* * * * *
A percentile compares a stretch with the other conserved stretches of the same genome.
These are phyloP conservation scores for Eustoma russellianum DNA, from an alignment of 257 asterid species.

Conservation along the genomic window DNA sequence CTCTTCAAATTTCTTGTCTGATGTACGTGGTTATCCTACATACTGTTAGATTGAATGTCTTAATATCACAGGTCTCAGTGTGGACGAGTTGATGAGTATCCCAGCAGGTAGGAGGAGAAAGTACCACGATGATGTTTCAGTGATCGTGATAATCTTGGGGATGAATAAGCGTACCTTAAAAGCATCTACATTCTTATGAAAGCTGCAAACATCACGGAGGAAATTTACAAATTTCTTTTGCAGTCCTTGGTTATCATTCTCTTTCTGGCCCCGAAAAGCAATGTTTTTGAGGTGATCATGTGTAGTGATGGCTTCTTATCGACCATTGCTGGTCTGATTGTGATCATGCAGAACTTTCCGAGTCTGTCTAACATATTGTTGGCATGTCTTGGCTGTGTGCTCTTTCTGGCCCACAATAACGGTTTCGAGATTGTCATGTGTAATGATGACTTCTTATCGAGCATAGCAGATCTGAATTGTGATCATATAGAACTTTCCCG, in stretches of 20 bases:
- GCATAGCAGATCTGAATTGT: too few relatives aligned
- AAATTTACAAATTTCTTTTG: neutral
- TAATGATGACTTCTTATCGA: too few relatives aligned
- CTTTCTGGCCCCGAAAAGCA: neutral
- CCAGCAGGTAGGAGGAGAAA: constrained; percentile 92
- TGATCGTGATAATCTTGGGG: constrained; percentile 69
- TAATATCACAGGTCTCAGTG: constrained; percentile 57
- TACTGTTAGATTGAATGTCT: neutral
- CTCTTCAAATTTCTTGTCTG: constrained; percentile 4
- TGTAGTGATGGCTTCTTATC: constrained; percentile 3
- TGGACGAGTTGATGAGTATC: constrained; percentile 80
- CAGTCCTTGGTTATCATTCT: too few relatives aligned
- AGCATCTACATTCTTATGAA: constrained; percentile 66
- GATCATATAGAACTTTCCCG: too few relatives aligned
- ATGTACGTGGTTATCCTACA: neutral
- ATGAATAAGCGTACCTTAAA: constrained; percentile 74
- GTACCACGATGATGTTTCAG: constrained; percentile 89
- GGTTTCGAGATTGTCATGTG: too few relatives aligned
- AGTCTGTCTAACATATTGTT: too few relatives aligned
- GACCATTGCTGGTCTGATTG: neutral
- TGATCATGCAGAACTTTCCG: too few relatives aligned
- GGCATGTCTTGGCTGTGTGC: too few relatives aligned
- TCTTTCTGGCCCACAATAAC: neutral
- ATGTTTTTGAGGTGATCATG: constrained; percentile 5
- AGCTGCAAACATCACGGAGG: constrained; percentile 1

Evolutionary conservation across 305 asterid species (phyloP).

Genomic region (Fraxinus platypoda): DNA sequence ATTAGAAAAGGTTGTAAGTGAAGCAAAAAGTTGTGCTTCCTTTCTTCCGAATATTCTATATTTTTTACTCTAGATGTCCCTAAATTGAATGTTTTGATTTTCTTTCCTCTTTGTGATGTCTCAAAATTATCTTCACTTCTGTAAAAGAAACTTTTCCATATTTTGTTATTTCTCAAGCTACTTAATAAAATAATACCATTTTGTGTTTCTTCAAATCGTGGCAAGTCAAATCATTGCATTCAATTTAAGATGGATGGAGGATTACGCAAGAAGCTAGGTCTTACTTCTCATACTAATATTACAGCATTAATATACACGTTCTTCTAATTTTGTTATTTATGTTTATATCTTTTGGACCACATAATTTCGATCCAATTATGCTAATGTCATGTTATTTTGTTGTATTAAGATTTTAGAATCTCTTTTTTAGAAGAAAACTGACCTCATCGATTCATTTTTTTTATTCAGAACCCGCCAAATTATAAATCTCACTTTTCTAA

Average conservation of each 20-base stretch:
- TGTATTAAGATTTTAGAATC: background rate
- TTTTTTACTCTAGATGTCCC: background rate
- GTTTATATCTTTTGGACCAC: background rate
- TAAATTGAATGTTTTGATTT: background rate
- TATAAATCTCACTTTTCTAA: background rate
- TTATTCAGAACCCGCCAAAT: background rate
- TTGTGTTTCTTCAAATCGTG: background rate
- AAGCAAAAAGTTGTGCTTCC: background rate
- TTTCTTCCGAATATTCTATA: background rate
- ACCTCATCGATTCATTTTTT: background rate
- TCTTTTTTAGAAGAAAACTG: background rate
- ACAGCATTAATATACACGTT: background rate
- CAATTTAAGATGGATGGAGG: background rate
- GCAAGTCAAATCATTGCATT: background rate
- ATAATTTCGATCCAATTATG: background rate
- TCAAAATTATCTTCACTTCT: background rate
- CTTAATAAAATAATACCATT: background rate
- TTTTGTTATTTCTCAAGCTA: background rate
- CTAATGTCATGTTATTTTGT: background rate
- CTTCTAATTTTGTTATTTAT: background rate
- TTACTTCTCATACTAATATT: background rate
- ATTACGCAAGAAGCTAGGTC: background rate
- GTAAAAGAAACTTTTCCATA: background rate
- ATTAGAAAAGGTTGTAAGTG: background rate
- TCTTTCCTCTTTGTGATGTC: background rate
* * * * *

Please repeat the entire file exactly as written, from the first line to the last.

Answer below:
A percentile compares a stretch with the other conserved stretches of the same genome.
These are phyloP conservation scores for Eustoma russellianum DNA, from an alignment of 257 asterid species.

Conservation along the genomic window DNA sequence CTCTTCAAATTTCTTGTCTGATGTACGTGGTTATCCTACATACTGTTAGATTGAATGTCTTAATATCACAGGTCTCAGTGTGGACGAGTTGATGAGTATCCCAGCAGGTAGGAGGAGAAAGTACCACGATGATGTTTCAGTGATCGTGATAATCTTGGGGATGAATAAGCGTACCTTAAAAGCATCTACATTCTTATGAAAGCTGCAAACATCACGGAGGAAATTTACAAATTTCTTTTGCAGTCCTTGGTTATCATTCTCTTTCTGGCCCCGAAAAGCAATGTTTTTGAGGTGATCATGTGTAGTGATGGCTTCTTATCGACCATTGCTGGTCTGATTGTGATCATGCAGAACTTTCCGAGTCTGTCTAACATATTGTTGGCATGTCTTGGCTGTGTGCTCTTTCTGGCCCACAATAACGGTTTCGAGATTGTCATGTGTAATGATGACTTCTTATCGAGCATAGCAGATCTGAATTGTGATCATATAGAACTTTCCCG, in stretches of 20 bases:
- GCATAGCAGATCTGAATTGT: too few relatives aligned
- AAATTTACAAATTTCTTTTG: neutral
- TAATGATGACTTCTTATCGA: too few relatives aligned
- CTTTCTGGCCCCGAAAAGCA: neutral
- CCAGCAGGTAGGAGGAGAAA: constrained; percentile 92
- TGATCGTGATAATCTTGGGG: constrained; percentile 69
- TAATATCACAGGTCTCAGTG: constrained; percentile 57
- TACTGTTAGATTGAATGTCT: neutral
- CTCTTCAAATTTCTTGTCTG: constrained; percentile 4
- TGTAGTGATGGCTTCTTATC: constrained; percentile 3
- TGGACGAGTTGATGAGTATC: constrained; percentile 80
- CAGTCCTTGGTTATCATTCT: too few relatives aligned
- AGCATCTACATTCTTATGAA: constrained; percentile 66
- GATCATATAGAACTTTCCCG: too few relatives aligned
- ATGTACGTGGTTATCCTACA: neutral
- ATGAATAAGCGTACCTTAAA: constrained; percentile 74
- GTACCACGATGATGTTTCAG: constrained; percentile 89
- GGTTTCGAGATTGTCATGTG: too few relatives aligned
- AGTCTGTCTAACATATTGTT: too few relatives aligned
- GACCATTGCTGGTCTGATTG: neutral
- TGATCATGCAGAACTTTCCG: too few relatives aligned
- GGCATGTCTTGGCTGTGTGC: too few relatives aligned
- TCTTTCTGGCCCACAATAAC: neutral
- ATGTTTTTGAGGTGATCATG: constrained; percentile 5
- AGCTGCAAACATCACGGAGG: constrained; percentile 1

Evolutionary conservation across 305 asterid species (phyloP).

Genomic region (Fraxinus platypoda): DNA sequence ATTAGAAAAGGTTGTAAGTGAAGCAAAAAGTTGTGCTTCCTTTCTTCCGAATATTCTATATTTTTTACTCTAGATGTCCCTAAATTGAATGTTTTGATTTTCTTTCCTCTTTGTGATGTCTCAAAATTATCTTCACTTCTGTAAAAGAAACTTTTCCATATTTTGTTATTTCTCAAGCTACTTAATAAAATAATACCATTTTGTGTTTCTTCAAATCGTGGCAAGTCAAATCATTGCATTCAATTTAAGATGGATGGAGGATTACGCAAGAAGCTAGGTCTTACTTCTCATACTAATATTACAGCATTAATATACACGTTCTTCTAATTTTGTTATTTATGTTTATATCTTTTGGACCACATAATTTCGATCCAATTATGCTAATGTCATGTTATTTTGTTGTATTAAGATTTTAGAATCTCTTTTTTAGAAGAAAACTGACCTCATCGATTCATTTTTTTTATTCAGAACCCGCCAAATTATAAATCTCACTTTTCTAA

Average conservation of each 20-base stretch:
- TGTATTAAGATTTTAGAATC: background rate
- TTTTTTACTCTAGATGTCCC: background rate
- GTTTATATCTTTTGGACCAC: background rate
- TAAATTGAATGTTTTGATTT: background rate
- TATAAATCTCACTTTTCTAA: background rate
- TTATTCAGAACCCGCCAAAT: background rate
- TTGTGTTTCTTCAAATCGTG: background rate
- AAGCAAAAAGTTGTGCTTCC: background rate
- TTTCTTCCGAATATTCTATA: background rate
- ACCTCATCGATTCATTTTTT: background rate
- TCTTTTTTAGAAGAAAACTG: background rate
- ACAGCATTAATATACACGTT: background rate
- CAATTTAAGATGGATGGAGG: background rate
- GCAAGTCAAATCATTGCATT: background rate
- ATAATTTCGATCCAATTATG: background rate
- TCAAAATTATCTTCACTTCT: background rate
- CTTAATAAAATAATACCATT: background rate
- TTTTGTTATTTCTCAAGCTA: background rate
- CTAATGTCATGTTATTTTGT: background rate
- CTTCTAATTTTGTTATTTAT: background rate
- TTACTTCTCATACTAATATT: background rate
- ATTACGCAAGAAGCTAGGTC: background rate
- GTAAAAGAAACTTTTCCATA: background rate
- ATTAGAAAAGGTTGTAAGTG: background rate
- TCTTTCCTCTTTGTGATGTC: background rate